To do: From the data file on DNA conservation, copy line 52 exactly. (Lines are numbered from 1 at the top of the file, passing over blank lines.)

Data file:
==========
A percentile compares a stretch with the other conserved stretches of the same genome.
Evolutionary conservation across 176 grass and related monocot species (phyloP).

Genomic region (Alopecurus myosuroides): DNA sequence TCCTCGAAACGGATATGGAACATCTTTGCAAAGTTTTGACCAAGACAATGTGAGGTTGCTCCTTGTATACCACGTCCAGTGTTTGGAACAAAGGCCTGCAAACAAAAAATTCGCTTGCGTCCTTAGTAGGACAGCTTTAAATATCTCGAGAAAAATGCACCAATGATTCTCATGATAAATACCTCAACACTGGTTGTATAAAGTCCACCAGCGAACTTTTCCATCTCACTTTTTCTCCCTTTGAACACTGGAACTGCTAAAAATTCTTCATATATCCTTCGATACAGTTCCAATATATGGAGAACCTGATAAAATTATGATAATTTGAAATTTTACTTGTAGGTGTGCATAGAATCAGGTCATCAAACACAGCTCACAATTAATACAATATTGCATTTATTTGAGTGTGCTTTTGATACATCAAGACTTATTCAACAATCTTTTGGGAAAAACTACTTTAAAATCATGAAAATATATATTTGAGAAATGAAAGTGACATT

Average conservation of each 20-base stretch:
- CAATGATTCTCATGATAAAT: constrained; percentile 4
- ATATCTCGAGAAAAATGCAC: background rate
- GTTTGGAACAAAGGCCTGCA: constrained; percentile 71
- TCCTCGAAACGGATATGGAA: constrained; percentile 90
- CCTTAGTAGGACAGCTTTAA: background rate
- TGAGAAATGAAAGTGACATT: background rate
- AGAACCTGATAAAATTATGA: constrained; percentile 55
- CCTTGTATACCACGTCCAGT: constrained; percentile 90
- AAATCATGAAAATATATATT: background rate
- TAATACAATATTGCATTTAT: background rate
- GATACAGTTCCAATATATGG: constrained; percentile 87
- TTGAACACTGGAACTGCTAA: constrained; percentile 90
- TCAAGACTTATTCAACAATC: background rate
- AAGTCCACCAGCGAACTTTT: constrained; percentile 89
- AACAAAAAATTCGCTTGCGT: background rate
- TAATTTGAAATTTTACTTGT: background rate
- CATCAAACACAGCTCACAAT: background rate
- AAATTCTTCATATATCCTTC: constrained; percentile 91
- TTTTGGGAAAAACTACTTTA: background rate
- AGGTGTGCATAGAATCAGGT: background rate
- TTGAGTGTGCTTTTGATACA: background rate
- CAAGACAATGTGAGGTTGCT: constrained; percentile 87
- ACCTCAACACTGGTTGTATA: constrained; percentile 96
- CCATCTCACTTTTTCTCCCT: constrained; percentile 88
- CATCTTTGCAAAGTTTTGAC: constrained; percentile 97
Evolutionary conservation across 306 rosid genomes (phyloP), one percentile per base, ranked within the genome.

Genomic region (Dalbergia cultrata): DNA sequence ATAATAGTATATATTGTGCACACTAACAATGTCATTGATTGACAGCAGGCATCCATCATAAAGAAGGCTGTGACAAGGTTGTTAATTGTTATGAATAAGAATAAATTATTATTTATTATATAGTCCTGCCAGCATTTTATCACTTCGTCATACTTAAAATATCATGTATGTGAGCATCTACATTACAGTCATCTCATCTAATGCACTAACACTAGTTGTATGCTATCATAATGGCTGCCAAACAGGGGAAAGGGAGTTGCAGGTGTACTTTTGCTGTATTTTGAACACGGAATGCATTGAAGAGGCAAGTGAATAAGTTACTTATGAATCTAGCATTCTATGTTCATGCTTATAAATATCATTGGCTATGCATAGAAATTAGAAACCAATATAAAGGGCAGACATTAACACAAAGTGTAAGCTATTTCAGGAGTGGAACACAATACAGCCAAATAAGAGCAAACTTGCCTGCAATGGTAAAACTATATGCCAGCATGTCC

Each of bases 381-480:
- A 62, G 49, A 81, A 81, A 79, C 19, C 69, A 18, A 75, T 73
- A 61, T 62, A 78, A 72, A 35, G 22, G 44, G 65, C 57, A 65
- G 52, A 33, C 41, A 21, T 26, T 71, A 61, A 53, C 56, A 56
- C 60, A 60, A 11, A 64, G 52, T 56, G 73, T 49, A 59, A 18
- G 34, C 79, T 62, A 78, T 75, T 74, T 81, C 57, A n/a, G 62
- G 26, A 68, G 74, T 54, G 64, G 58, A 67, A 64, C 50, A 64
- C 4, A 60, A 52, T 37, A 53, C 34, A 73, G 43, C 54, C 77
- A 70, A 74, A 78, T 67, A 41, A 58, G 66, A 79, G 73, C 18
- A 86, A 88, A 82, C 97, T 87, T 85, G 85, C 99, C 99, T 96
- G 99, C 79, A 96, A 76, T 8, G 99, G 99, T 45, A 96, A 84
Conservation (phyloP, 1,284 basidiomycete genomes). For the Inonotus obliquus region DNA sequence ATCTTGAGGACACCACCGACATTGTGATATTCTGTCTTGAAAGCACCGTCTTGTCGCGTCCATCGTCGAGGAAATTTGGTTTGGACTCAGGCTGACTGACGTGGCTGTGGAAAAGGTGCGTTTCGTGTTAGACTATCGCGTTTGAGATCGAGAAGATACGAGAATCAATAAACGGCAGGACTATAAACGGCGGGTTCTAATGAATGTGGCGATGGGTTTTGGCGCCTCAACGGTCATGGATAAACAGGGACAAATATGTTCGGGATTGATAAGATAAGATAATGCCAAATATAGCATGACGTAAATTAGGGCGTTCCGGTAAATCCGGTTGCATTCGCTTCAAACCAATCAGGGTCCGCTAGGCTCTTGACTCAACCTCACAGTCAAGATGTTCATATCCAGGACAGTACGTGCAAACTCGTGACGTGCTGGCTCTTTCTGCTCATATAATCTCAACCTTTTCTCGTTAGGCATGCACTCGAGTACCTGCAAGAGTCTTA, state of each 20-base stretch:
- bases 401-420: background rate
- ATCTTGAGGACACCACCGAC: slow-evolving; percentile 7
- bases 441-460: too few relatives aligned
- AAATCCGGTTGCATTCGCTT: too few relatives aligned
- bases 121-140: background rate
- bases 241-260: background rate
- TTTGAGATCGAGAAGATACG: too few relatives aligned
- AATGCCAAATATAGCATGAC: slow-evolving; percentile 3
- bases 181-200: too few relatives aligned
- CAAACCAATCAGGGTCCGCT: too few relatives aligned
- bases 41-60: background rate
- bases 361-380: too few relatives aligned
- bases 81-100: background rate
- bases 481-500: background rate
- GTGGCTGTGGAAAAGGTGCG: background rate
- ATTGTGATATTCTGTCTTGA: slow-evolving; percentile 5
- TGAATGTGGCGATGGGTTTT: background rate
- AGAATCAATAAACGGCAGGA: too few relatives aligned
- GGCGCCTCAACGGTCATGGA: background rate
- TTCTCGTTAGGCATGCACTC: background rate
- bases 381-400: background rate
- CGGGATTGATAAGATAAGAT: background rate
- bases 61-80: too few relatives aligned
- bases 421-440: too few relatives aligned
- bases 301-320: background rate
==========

- bases 181-200: too few relatives aligned